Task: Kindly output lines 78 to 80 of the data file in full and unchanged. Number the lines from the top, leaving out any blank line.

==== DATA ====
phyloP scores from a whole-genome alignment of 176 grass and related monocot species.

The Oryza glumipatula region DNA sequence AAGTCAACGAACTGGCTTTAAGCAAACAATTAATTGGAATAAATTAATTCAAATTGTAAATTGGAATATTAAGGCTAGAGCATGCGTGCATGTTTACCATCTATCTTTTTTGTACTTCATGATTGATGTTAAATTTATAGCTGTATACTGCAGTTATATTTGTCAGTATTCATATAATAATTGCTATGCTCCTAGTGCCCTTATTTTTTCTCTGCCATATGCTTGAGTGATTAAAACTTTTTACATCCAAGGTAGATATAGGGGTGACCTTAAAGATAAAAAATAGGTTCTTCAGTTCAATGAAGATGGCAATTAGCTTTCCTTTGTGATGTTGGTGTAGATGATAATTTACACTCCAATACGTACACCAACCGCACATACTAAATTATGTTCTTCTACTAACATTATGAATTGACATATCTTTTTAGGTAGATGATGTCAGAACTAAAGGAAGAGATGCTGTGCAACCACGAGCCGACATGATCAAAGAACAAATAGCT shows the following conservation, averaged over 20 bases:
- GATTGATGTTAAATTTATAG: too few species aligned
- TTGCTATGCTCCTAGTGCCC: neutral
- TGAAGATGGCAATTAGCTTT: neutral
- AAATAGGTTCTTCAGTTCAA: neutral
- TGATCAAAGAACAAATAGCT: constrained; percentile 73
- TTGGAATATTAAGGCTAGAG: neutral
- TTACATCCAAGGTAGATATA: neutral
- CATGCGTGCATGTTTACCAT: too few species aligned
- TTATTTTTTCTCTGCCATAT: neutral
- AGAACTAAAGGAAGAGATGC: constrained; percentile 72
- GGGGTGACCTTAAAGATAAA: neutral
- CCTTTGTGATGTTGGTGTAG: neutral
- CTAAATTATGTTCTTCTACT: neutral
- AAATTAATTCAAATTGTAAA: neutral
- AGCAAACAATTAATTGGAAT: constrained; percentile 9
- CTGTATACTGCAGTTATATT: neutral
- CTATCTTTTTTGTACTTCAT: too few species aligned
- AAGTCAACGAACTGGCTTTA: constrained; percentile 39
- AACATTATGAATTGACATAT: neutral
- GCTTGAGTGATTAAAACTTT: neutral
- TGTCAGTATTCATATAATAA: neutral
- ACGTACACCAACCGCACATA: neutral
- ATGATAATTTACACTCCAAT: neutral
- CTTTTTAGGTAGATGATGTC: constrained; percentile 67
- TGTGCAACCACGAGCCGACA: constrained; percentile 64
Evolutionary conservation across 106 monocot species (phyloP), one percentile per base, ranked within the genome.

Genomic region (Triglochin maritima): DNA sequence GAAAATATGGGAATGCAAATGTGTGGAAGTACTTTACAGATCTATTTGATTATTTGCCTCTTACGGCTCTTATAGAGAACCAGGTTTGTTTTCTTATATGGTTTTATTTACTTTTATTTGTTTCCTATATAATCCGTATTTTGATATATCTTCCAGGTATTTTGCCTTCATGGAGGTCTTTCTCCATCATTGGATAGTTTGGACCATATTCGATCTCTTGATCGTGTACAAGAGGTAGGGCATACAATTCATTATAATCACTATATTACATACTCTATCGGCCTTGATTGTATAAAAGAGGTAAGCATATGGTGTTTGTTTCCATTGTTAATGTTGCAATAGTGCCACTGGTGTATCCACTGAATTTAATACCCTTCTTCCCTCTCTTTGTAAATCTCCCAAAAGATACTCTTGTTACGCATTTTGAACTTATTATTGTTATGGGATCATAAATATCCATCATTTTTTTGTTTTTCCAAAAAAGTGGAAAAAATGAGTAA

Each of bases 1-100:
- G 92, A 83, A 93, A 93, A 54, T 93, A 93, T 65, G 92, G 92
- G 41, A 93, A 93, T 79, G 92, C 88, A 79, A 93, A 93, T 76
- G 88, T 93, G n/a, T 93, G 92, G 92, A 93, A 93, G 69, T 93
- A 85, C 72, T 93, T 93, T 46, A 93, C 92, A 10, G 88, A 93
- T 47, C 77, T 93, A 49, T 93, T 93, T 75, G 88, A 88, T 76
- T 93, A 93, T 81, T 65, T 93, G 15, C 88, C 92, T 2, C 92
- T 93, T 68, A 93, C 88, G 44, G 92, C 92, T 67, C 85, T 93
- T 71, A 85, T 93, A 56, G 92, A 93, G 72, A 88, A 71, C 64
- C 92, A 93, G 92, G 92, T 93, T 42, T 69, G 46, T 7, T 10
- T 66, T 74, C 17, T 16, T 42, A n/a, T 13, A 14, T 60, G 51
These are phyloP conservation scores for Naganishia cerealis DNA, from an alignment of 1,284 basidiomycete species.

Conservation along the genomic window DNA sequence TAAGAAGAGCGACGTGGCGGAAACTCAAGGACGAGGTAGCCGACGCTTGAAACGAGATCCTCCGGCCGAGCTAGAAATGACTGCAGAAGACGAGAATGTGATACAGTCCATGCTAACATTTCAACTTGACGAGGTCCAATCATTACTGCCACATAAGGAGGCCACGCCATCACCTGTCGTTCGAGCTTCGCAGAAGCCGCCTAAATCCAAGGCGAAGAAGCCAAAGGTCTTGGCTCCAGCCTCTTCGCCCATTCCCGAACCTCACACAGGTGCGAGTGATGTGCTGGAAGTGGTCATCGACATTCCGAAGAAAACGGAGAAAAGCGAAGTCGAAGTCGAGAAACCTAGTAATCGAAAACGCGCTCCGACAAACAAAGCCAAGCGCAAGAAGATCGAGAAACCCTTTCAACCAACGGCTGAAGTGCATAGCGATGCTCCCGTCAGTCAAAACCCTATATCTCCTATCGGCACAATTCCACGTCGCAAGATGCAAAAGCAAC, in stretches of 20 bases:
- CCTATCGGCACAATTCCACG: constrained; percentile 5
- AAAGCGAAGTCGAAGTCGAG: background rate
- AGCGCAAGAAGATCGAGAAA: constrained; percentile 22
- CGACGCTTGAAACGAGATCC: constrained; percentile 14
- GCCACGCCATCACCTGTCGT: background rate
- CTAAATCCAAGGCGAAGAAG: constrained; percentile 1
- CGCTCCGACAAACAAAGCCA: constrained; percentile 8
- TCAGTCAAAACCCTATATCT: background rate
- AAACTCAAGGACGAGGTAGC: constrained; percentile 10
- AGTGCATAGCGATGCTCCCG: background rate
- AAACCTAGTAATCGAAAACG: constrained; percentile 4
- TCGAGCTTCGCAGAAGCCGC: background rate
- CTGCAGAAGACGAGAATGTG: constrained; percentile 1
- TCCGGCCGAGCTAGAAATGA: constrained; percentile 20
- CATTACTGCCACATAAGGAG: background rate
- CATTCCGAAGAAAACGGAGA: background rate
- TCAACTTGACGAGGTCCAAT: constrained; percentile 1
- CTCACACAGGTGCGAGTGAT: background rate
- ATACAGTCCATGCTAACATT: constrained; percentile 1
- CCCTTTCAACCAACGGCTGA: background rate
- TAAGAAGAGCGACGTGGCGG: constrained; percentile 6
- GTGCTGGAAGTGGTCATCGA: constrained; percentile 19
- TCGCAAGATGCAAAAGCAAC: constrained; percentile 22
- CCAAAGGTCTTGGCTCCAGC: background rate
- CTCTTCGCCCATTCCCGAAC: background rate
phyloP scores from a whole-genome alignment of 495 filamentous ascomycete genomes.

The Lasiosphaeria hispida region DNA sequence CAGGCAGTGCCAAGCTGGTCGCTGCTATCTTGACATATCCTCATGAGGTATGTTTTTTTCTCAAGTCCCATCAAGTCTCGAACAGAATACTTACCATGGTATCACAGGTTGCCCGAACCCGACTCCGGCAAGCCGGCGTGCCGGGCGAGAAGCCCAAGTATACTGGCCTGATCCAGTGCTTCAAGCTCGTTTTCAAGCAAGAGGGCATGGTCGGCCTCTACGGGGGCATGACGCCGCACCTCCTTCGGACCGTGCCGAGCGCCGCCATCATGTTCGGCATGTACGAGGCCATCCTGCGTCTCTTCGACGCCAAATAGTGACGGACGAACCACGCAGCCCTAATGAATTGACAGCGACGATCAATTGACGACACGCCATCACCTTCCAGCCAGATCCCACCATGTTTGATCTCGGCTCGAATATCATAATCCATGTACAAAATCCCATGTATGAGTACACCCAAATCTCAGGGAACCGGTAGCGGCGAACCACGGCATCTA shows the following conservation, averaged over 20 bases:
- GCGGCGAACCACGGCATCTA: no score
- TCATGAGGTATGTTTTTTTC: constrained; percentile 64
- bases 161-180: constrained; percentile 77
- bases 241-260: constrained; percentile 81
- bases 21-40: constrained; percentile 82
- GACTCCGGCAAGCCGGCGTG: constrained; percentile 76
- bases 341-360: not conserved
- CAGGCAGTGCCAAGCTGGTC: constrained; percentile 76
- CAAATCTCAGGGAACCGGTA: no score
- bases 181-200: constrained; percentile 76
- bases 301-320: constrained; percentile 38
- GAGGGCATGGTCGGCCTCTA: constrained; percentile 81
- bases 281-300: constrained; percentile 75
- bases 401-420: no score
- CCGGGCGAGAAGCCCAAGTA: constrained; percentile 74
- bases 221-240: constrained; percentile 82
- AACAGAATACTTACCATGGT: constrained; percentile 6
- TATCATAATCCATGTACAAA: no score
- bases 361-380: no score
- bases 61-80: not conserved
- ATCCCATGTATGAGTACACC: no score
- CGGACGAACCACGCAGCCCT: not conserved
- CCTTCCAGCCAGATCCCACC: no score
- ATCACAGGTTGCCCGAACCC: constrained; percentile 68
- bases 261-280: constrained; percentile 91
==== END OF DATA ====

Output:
- CAAATCTCAGGGAACCGGTA: no score
- bases 181-200: constrained; percentile 76
- bases 301-320: constrained; percentile 38